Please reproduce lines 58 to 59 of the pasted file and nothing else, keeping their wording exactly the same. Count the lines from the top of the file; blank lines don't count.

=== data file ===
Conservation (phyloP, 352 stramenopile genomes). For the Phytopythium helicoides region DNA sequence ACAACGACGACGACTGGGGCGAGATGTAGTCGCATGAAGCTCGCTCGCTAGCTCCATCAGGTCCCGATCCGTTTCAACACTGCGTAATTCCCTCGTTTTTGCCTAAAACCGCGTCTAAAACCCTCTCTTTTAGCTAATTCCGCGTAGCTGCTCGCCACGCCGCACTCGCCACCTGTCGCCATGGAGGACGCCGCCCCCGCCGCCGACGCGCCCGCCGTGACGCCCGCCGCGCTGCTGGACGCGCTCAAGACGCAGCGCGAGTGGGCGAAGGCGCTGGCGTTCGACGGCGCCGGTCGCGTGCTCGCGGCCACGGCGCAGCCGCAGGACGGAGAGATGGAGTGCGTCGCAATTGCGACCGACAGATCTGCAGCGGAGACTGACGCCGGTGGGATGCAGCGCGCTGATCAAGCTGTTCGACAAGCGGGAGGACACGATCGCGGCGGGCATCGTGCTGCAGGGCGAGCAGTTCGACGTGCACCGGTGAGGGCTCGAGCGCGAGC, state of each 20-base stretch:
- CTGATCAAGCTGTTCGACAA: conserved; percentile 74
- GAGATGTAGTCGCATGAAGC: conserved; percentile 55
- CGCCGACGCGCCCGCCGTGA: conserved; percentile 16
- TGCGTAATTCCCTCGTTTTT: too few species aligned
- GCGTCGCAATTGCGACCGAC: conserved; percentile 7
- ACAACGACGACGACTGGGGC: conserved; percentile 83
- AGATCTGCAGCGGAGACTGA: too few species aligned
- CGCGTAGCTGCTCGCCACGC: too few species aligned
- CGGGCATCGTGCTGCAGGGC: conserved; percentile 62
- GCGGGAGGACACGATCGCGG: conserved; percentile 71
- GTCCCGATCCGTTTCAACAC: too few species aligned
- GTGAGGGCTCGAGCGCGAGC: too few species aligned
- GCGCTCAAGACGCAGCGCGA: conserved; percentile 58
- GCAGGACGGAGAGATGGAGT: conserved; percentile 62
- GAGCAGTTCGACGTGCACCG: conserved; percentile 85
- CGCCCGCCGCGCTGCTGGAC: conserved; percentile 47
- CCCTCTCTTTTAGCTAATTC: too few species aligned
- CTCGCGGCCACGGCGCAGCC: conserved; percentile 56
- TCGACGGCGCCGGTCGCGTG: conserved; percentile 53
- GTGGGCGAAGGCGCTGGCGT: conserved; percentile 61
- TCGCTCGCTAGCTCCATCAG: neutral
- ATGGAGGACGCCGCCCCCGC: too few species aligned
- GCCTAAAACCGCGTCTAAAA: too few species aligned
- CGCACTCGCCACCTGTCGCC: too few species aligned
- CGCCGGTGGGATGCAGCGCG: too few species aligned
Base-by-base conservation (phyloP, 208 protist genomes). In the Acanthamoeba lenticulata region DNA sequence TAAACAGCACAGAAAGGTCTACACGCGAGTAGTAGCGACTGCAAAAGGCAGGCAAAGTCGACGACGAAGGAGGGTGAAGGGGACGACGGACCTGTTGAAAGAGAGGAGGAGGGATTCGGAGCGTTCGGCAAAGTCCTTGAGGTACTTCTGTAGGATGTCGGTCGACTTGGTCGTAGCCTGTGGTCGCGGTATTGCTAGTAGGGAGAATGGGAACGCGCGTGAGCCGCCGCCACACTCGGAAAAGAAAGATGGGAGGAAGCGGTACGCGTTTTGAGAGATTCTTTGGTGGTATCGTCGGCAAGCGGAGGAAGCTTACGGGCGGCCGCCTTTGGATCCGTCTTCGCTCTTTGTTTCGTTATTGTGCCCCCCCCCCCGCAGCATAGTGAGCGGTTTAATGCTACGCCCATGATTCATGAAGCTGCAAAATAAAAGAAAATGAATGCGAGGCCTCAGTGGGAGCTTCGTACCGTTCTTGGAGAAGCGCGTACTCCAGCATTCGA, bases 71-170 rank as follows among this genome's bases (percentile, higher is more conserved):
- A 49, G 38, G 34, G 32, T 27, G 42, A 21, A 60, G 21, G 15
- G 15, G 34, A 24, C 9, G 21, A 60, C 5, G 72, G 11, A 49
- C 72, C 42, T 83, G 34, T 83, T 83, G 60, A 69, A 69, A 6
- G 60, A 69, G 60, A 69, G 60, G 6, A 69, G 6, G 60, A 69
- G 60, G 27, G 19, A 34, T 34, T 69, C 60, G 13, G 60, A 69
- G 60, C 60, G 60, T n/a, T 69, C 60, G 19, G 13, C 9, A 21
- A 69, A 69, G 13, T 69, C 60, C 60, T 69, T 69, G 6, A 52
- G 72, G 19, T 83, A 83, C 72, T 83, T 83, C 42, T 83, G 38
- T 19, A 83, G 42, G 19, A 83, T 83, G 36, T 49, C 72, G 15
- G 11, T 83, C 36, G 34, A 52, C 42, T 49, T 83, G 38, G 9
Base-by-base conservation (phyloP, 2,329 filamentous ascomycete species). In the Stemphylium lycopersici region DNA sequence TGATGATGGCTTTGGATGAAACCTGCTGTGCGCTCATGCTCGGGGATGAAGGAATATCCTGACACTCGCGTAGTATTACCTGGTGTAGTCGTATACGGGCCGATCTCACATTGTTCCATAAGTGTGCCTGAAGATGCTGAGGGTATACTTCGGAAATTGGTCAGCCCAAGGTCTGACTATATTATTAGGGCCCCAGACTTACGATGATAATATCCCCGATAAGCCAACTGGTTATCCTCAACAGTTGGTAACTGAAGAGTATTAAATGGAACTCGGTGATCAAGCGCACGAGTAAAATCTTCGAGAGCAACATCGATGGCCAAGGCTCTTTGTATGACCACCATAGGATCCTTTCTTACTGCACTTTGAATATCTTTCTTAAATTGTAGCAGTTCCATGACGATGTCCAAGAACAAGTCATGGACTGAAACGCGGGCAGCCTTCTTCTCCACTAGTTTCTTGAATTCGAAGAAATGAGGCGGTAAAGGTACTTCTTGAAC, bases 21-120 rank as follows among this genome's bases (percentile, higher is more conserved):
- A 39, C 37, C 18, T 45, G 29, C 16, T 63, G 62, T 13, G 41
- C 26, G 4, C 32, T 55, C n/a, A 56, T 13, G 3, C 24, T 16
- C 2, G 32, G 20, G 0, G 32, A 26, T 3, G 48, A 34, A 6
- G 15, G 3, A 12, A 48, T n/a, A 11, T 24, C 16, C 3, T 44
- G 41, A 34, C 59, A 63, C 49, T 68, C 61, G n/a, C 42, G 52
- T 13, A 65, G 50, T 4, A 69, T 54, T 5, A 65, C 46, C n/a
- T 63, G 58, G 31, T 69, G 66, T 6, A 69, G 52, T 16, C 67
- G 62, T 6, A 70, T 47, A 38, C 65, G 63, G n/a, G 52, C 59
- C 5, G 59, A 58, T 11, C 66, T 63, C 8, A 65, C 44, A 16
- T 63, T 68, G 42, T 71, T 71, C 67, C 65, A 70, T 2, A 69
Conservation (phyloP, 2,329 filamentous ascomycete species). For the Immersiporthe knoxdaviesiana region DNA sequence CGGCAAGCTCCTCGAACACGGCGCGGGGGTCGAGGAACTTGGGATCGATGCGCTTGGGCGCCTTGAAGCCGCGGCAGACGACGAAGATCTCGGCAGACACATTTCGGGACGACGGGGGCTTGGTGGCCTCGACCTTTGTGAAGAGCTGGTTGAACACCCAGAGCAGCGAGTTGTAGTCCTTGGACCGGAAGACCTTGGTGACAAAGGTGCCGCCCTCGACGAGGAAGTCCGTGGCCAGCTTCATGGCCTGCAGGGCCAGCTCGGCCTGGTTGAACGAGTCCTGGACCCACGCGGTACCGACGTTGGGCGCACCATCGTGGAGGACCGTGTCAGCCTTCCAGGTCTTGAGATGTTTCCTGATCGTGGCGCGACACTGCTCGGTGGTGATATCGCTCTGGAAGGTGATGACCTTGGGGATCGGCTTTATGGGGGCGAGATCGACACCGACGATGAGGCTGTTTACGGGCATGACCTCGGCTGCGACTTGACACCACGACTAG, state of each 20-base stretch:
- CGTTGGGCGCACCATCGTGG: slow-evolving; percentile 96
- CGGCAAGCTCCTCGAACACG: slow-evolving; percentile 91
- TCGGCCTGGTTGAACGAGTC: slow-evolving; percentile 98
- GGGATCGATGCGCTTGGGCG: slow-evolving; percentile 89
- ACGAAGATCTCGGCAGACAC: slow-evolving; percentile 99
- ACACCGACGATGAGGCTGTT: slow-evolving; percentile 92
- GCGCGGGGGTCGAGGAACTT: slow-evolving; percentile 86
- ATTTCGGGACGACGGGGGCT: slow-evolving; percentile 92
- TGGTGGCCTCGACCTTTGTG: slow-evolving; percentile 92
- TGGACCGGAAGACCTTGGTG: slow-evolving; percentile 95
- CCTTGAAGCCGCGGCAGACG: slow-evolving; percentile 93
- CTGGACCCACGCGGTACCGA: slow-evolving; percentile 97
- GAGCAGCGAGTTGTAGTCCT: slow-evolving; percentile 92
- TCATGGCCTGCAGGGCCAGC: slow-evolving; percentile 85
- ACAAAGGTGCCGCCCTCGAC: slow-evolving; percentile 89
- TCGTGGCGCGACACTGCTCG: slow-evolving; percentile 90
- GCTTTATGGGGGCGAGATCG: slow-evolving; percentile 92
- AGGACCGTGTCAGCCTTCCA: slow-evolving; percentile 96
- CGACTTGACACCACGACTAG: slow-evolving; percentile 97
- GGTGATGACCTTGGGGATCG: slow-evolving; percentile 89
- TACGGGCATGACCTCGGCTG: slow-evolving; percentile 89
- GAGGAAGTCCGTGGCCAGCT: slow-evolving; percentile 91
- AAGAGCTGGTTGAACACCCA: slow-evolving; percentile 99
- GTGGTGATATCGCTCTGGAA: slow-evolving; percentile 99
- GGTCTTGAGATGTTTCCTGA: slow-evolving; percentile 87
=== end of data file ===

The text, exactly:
- TGGTGGCCTCGACCTTTGTG: slow-evolving; percentile 92
- TGGACCGGAAGACCTTGGTG: slow-evolving; percentile 95